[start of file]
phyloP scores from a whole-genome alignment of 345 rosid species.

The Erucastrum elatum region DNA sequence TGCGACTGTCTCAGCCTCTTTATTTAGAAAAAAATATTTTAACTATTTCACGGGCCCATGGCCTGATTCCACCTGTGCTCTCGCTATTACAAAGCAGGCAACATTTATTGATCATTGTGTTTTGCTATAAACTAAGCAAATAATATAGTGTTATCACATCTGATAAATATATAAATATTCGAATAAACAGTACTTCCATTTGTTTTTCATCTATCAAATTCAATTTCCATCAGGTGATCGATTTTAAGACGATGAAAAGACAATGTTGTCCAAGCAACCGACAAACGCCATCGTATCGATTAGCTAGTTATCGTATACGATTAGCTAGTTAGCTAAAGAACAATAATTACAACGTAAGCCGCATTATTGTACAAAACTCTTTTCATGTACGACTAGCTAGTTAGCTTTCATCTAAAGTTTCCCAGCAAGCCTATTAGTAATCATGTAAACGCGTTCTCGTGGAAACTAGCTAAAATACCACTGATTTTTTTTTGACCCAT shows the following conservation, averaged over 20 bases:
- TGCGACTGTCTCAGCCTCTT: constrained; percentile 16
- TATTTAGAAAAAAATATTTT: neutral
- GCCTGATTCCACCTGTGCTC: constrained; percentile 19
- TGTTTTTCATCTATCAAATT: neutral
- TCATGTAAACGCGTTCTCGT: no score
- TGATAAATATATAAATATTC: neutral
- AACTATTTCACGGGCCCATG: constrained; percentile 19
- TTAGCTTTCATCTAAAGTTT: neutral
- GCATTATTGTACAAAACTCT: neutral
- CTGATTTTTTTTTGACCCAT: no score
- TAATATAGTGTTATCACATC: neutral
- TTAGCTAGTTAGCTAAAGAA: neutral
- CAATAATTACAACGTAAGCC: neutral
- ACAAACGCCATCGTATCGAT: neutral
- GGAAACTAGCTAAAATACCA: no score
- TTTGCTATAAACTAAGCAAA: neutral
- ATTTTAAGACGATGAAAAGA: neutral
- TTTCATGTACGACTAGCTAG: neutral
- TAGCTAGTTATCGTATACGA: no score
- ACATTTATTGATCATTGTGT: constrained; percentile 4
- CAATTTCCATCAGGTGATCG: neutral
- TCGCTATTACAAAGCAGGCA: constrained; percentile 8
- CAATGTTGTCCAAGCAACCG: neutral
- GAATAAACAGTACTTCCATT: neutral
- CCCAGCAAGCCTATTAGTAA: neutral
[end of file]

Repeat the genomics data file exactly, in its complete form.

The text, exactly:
phyloP scores from a whole-genome alignment of 345 rosid species.

The Erucastrum elatum region DNA sequence TGCGACTGTCTCAGCCTCTTTATTTAGAAAAAAATATTTTAACTATTTCACGGGCCCATGGCCTGATTCCACCTGTGCTCTCGCTATTACAAAGCAGGCAACATTTATTGATCATTGTGTTTTGCTATAAACTAAGCAAATAATATAGTGTTATCACATCTGATAAATATATAAATATTCGAATAAACAGTACTTCCATTTGTTTTTCATCTATCAAATTCAATTTCCATCAGGTGATCGATTTTAAGACGATGAAAAGACAATGTTGTCCAAGCAACCGACAAACGCCATCGTATCGATTAGCTAGTTATCGTATACGATTAGCTAGTTAGCTAAAGAACAATAATTACAACGTAAGCCGCATTATTGTACAAAACTCTTTTCATGTACGACTAGCTAGTTAGCTTTCATCTAAAGTTTCCCAGCAAGCCTATTAGTAATCATGTAAACGCGTTCTCGTGGAAACTAGCTAAAATACCACTGATTTTTTTTTGACCCAT shows the following conservation, averaged over 20 bases:
- TGCGACTGTCTCAGCCTCTT: constrained; percentile 16
- TATTTAGAAAAAAATATTTT: neutral
- GCCTGATTCCACCTGTGCTC: constrained; percentile 19
- TGTTTTTCATCTATCAAATT: neutral
- TCATGTAAACGCGTTCTCGT: no score
- TGATAAATATATAAATATTC: neutral
- AACTATTTCACGGGCCCATG: constrained; percentile 19
- TTAGCTTTCATCTAAAGTTT: neutral
- GCATTATTGTACAAAACTCT: neutral
- CTGATTTTTTTTTGACCCAT: no score
- TAATATAGTGTTATCACATC: neutral
- TTAGCTAGTTAGCTAAAGAA: neutral
- CAATAATTACAACGTAAGCC: neutral
- ACAAACGCCATCGTATCGAT: neutral
- GGAAACTAGCTAAAATACCA: no score
- TTTGCTATAAACTAAGCAAA: neutral
- ATTTTAAGACGATGAAAAGA: neutral
- TTTCATGTACGACTAGCTAG: neutral
- TAGCTAGTTATCGTATACGA: no score
- ACATTTATTGATCATTGTGT: constrained; percentile 4
- CAATTTCCATCAGGTGATCG: neutral
- TCGCTATTACAAAGCAGGCA: constrained; percentile 8
- CAATGTTGTCCAAGCAACCG: neutral
- GAATAAACAGTACTTCCATT: neutral
- CCCAGCAAGCCTATTAGTAA: neutral